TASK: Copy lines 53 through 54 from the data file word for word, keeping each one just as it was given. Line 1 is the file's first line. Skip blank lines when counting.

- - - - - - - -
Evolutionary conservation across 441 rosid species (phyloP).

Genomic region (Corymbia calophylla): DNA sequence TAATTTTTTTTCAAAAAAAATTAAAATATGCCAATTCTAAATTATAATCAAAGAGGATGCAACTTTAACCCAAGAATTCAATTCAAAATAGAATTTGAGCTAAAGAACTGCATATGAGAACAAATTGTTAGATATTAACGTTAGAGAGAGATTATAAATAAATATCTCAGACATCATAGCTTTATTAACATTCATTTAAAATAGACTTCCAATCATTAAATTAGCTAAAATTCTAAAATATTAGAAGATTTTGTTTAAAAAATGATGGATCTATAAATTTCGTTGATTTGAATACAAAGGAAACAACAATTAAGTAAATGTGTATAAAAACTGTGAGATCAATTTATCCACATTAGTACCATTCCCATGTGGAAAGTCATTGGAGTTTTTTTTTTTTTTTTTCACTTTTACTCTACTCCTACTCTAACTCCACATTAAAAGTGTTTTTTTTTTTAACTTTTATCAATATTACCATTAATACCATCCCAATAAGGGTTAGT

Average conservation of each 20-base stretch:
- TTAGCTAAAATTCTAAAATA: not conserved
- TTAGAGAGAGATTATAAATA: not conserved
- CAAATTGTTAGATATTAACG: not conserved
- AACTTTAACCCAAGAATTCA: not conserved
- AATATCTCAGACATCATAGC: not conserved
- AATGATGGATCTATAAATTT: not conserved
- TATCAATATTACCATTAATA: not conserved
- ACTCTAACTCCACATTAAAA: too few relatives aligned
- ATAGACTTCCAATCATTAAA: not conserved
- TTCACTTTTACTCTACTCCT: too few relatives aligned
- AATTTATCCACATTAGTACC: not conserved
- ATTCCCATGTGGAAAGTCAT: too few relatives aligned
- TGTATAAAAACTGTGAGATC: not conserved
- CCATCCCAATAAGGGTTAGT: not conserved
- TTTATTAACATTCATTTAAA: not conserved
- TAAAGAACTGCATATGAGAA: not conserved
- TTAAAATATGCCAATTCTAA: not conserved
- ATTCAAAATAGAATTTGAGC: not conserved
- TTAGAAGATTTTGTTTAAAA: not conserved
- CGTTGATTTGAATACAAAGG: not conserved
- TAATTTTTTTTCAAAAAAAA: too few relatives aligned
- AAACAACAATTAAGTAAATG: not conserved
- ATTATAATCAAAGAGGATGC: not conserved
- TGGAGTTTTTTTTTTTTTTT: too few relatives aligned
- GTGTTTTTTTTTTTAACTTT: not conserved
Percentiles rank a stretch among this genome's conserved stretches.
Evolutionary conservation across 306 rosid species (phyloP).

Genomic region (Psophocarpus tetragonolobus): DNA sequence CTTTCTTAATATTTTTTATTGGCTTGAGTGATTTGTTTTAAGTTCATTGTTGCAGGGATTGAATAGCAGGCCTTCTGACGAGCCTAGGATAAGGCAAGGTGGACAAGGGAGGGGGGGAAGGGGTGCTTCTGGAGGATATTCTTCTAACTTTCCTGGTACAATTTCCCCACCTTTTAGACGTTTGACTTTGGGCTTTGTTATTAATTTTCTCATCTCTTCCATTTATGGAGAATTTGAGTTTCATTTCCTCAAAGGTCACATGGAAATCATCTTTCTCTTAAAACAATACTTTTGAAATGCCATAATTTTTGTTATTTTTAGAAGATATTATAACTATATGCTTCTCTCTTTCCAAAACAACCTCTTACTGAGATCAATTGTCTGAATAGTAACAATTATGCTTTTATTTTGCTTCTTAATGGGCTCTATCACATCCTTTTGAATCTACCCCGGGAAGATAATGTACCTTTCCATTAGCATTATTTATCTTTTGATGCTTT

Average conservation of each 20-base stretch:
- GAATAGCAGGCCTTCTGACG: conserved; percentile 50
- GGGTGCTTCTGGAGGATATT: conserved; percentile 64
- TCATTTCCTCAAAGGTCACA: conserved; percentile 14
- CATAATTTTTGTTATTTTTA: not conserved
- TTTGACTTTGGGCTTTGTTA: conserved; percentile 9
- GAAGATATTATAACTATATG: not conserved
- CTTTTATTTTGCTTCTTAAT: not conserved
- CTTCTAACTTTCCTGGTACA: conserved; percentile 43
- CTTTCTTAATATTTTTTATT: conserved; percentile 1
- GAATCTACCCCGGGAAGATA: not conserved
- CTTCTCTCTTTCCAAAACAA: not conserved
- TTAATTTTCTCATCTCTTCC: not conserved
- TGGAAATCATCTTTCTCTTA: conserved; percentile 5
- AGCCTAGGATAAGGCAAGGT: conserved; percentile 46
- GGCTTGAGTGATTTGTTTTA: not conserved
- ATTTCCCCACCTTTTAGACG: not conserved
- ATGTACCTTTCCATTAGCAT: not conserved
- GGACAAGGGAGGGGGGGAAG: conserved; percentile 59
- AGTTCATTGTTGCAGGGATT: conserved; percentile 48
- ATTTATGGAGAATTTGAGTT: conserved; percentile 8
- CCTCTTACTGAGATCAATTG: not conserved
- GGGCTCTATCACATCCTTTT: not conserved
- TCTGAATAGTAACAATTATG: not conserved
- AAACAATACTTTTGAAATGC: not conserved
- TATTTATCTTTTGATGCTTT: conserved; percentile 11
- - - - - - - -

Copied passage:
- CCTCTTACTGAGATCAATTG: not conserved
- GGGCTCTATCACATCCTTTT: not conserved